The migrant caravan and the murder of a Saudi journalist
Jamal Khashoggi’s murder by a US ally has sparked outrage in the US, but dozens of journalists murdered under US-backed regimes in Honduras go unnoticed.
The murder of Saudi opposition journalist Jamal Khashoggi was especially blatant. He entered a Saudi consulate in Turkey to pick up legal documents that would allow him to marry his fiancée. He never left. Turkish authorities claim to have recordings that prove he was tortured, killed and dismembered by Saudi officials in the consulate.
Khashoggi’s murder has provoked a storm of criticism in the US. Trump is defending Saudi Arabia as a close ally who buys billions of dollars of military equipment from US companies and supports the US against “terrorism” and Iranian and Syrian influence.
Some Republicans, like senator Lindsey Graham, have broken with the president and promised serious economic sanctions against Saudi Arabia if its government is found responsible. Others, like several House Republicans, have begun a “whisper campaign” to defame Khashoggi as a terrorist sympathizer and so defend President Trump.
Yet similar crimes linked to state security forces in Honduras draw no attention. In January 2017, television journalist Igor Padilla was gunned down by four men in police uniforms. His cameraman, Edvin Rivera Paz, fled to Mexico to seek refugee status, but was killed there in July.
In 2012, the body of journalist Alfredo Villatoro was found in fatigues used by the US-trained special forces unit called the COBRAS. The list goes on. Dozens of journalists have been killed in Honduras in recent years, including 34 from 2012 to 2016, according to the Latin American Federation of Journalists.
“Conditions in Honduras are more dire and the country presents its neighbor with a cautionary tale. The 2009 coup that ousted President Manuel Zelaya resulted in a societal breakdown that spawned a wave of politically motivated murders and anti-press violence.”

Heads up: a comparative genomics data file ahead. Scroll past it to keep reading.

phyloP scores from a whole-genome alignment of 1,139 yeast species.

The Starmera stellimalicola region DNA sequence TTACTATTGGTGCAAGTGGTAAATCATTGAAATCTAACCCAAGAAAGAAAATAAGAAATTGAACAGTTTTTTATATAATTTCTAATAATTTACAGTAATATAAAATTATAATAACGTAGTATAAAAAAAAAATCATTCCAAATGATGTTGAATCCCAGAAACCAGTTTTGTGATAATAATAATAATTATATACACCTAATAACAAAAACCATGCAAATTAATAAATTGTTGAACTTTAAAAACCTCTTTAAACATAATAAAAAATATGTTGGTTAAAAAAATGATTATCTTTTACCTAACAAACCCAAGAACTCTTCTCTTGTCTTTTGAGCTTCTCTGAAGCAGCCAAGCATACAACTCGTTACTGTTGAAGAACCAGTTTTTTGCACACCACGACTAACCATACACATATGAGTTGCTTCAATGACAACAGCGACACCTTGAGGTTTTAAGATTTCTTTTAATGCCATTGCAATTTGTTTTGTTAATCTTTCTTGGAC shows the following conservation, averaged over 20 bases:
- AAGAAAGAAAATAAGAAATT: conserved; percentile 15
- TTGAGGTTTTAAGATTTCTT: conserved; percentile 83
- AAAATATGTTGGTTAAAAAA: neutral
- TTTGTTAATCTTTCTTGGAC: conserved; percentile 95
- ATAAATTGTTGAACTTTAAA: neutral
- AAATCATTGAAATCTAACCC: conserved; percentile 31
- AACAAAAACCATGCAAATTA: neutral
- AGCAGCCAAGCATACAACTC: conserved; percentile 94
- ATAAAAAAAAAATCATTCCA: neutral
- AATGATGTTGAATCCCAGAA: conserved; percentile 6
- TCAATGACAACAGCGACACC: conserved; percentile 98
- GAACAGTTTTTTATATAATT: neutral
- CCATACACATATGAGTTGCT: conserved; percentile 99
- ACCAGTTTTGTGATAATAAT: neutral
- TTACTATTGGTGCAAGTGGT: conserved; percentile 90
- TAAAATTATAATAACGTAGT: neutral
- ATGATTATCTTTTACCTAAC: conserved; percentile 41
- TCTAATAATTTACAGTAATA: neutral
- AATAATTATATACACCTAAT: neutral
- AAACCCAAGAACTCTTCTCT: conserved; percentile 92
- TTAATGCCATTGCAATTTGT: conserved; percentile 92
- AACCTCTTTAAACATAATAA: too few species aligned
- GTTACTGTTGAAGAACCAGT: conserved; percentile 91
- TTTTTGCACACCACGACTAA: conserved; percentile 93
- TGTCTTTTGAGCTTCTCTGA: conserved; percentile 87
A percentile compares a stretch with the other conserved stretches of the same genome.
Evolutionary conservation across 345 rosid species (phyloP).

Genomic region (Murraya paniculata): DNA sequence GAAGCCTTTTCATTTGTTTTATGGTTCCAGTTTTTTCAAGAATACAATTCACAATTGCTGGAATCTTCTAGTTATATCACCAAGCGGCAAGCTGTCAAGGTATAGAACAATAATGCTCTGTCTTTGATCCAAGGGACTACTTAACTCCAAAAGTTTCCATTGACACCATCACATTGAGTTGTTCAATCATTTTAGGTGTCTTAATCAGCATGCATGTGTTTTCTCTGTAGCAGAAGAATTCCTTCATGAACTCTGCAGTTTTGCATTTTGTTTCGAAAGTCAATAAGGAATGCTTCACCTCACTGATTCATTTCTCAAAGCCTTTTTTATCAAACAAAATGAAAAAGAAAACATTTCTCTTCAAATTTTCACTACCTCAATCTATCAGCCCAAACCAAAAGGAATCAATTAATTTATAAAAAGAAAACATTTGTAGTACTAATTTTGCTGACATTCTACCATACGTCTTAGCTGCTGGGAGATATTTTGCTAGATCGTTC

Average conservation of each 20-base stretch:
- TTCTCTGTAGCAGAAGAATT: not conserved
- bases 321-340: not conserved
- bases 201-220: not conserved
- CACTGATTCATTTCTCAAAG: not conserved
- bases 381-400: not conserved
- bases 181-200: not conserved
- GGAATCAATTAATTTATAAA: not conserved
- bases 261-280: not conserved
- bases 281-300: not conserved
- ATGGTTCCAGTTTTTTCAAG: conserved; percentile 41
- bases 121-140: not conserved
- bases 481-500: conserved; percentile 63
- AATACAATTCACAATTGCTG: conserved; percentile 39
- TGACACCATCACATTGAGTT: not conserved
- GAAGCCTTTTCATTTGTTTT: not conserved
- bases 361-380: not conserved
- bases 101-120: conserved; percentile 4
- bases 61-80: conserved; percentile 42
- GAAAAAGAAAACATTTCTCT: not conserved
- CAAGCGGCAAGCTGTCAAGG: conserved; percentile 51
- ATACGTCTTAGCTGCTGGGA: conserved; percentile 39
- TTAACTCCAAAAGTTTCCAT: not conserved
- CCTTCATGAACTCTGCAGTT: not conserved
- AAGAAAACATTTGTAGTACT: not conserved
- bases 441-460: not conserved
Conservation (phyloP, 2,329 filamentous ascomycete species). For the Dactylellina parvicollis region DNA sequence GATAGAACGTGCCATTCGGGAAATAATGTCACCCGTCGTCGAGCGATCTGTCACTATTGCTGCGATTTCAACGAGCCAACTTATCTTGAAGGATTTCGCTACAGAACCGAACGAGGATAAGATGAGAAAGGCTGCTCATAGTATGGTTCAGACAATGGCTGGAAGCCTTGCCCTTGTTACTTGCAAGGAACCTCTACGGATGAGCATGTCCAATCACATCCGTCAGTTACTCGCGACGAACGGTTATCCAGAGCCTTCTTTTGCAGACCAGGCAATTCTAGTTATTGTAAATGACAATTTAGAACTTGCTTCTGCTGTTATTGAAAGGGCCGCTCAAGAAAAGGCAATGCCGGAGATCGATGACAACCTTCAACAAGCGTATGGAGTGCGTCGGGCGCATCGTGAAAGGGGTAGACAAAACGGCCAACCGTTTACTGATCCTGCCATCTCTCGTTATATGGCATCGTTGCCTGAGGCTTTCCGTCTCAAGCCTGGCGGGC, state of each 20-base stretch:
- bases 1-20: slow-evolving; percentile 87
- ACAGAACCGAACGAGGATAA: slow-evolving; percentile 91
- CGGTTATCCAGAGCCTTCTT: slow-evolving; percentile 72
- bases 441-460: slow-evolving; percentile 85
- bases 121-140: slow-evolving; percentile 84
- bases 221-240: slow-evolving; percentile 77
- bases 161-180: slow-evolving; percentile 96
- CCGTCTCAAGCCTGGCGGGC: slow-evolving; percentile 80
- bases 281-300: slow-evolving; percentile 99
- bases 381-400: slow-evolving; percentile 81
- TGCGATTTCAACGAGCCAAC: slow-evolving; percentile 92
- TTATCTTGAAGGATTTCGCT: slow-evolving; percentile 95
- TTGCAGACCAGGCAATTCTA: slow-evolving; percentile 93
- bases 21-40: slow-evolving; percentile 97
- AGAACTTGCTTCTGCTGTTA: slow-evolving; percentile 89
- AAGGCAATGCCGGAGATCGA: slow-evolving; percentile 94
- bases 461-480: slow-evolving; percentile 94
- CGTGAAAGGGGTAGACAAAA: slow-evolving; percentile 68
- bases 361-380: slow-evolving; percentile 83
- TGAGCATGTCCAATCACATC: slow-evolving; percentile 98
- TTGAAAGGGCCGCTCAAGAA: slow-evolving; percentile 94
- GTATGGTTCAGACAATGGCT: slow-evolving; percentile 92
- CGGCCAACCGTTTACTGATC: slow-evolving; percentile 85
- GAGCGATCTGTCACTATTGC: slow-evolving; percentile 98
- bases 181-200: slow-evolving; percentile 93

International organizations that monitor human rights in Honduras confirm that the violence also targets activists. A 2017 Global Witness report concluded:
“More than 120 people have died since 2010, according to Global Witness research. The victims were ordinary people who took a stand against dams, mines, logging or agriculture on their land – murdered by state forces, security guards or hired assassins. Countless others have been threatened, attacked or imprisoned.”
The report, based on a two-year investigation, shows “how projects at the heart of conflicts are linked to the country’s rich and powerful elites, among them members of the political class.” It also “sheds light on the back-door deals, bribes and lawbreaking used to impose projects and silence opposition [and explains] how the US is bankrolling Honduran state forces, which are behind some of the worst attacks.”
Those who deposed President Zelaya in a 2009 military coup claimed it was because he would seek reelection. And yet the current president, Juan Orlando Hernández, faced no institutional resistance when he changed the constitution and won a second term despite serious allegations of election fraud in December 2017. Though the Organization of American States called for new elections, the US quickly recognized the results.
As protests against the election gained strength, Honduran radio station Radio Progreso’s antennae were sabotaged and it went off the air. The radio’s director, Jesuit Father Ismael Morena (pictured in the headline image), said, “We’re in a critical situation in this country. Radio Progreso has accompanied the voices that are questioning the election fraud and further denounces all the trampling of human rights by the current administration, which now seeks reelection. On our part, and as the head of Radio Progreso, I hold the administration of Juan Orlando Hernández directly responsible for this sabotage.”
The increasing power of the Honduran elite under successive post-coup administrations has wreaked havoc on the Honduran state and economy. This is why thousands of people flee Honduras for the US every month despite the journey’s grave dangers. Grahame Russell of Rights Action explains:
“The US and Canadian governments, the US military, and North American businesses and investors (hydro-electric dams, mining, African palm, tourism, cattle, fruit, etc.) maintain profitable relations with corrupt, repressive governments in Honduras and Guatemala, turning a blind eye to and benefitting from repression, environmental devastation, human rights violations, corruption and impunity.”
Russell continues, “Once in a while, the mainstream North American media reports on the plight of tens of thousands of Guatemalans and Hondurans fleeing, year after year, decade after decade… ignoring why they flee.”